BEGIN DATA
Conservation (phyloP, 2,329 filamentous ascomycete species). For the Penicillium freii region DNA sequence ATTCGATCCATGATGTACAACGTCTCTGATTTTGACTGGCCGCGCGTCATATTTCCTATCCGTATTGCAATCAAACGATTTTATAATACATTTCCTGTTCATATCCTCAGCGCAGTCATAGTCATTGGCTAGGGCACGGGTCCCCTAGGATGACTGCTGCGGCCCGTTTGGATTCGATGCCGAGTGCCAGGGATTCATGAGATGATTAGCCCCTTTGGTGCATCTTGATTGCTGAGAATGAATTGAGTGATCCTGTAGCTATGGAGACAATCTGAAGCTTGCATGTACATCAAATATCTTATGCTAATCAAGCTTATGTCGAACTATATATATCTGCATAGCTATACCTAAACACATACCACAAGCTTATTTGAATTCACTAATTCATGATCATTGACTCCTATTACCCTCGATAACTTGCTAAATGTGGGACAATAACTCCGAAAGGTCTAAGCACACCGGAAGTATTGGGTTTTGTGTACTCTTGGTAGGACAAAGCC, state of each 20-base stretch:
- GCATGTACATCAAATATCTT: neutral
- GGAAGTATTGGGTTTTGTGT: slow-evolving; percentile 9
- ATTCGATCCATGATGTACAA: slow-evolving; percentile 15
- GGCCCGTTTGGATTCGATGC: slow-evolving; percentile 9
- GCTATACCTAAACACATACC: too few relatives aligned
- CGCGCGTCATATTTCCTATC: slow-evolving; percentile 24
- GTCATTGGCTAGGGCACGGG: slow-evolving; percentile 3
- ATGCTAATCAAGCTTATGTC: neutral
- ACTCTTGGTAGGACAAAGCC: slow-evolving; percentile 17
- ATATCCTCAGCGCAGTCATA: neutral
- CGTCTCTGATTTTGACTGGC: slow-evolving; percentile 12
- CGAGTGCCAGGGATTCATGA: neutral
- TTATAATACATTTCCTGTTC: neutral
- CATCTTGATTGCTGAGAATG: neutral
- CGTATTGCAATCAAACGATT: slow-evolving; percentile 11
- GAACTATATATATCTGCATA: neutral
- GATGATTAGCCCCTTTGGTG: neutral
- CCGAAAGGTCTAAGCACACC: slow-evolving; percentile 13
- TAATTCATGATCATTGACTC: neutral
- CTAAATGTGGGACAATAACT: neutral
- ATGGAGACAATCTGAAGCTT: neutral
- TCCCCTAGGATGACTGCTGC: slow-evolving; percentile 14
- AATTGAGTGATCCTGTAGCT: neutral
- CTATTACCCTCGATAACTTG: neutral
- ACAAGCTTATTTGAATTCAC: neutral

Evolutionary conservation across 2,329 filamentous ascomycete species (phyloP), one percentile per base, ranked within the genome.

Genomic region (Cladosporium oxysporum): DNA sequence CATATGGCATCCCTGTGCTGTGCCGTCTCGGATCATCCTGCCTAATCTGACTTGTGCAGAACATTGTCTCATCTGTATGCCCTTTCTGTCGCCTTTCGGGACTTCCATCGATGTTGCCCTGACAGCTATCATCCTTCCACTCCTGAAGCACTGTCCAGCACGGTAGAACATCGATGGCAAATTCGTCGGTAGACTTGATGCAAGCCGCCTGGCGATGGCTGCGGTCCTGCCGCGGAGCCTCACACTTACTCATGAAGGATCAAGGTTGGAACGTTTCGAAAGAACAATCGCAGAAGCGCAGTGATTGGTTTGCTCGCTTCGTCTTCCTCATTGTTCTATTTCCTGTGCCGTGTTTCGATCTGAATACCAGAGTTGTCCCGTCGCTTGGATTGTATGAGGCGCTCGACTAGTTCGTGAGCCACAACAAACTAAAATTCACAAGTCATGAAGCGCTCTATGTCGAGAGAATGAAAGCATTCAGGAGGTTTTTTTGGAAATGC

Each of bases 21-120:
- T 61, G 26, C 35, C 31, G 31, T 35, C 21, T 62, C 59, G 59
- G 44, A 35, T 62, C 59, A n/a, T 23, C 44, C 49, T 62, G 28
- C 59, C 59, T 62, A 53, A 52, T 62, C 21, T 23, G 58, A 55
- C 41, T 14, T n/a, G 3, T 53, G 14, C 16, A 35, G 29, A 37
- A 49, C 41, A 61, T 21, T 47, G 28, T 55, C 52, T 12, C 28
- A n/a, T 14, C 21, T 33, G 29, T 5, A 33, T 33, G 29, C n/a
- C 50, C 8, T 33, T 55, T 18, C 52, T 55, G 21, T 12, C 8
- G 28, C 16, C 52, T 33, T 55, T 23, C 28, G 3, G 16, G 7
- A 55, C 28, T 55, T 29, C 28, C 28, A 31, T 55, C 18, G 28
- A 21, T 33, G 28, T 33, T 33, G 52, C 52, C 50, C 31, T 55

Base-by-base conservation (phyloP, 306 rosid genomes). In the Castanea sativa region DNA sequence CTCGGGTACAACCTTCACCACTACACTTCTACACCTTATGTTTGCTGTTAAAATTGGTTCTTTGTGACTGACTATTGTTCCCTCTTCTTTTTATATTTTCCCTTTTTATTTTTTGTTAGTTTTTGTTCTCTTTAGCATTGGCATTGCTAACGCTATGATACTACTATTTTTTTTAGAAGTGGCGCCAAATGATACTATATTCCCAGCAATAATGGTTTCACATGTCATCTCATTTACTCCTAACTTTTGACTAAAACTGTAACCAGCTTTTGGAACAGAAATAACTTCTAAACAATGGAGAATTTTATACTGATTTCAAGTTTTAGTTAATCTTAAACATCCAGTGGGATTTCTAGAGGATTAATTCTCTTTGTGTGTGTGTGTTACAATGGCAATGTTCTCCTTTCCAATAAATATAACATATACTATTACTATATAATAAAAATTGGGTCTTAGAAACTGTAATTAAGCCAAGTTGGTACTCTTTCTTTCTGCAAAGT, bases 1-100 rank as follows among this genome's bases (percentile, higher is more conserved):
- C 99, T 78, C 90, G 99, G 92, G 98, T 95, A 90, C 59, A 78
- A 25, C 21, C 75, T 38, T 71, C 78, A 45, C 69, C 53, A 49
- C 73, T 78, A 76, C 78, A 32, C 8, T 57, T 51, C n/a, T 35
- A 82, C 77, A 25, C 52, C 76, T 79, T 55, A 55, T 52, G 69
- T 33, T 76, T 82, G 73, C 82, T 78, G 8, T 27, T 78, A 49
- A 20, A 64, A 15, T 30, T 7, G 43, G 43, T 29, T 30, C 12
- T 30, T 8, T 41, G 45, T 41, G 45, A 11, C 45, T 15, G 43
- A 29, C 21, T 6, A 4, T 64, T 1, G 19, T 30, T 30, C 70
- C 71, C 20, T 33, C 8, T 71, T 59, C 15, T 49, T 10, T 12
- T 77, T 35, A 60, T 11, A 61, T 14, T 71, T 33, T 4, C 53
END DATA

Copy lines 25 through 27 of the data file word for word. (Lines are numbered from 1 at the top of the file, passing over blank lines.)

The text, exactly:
- CTATTACCCTCGATAACTTG: neutral
- ACAAGCTTATTTGAATTCAC: neutral

Evolutionary conservation across 2,329 filamentous ascomycete species (phyloP), one percentile per base, ranked within the genome.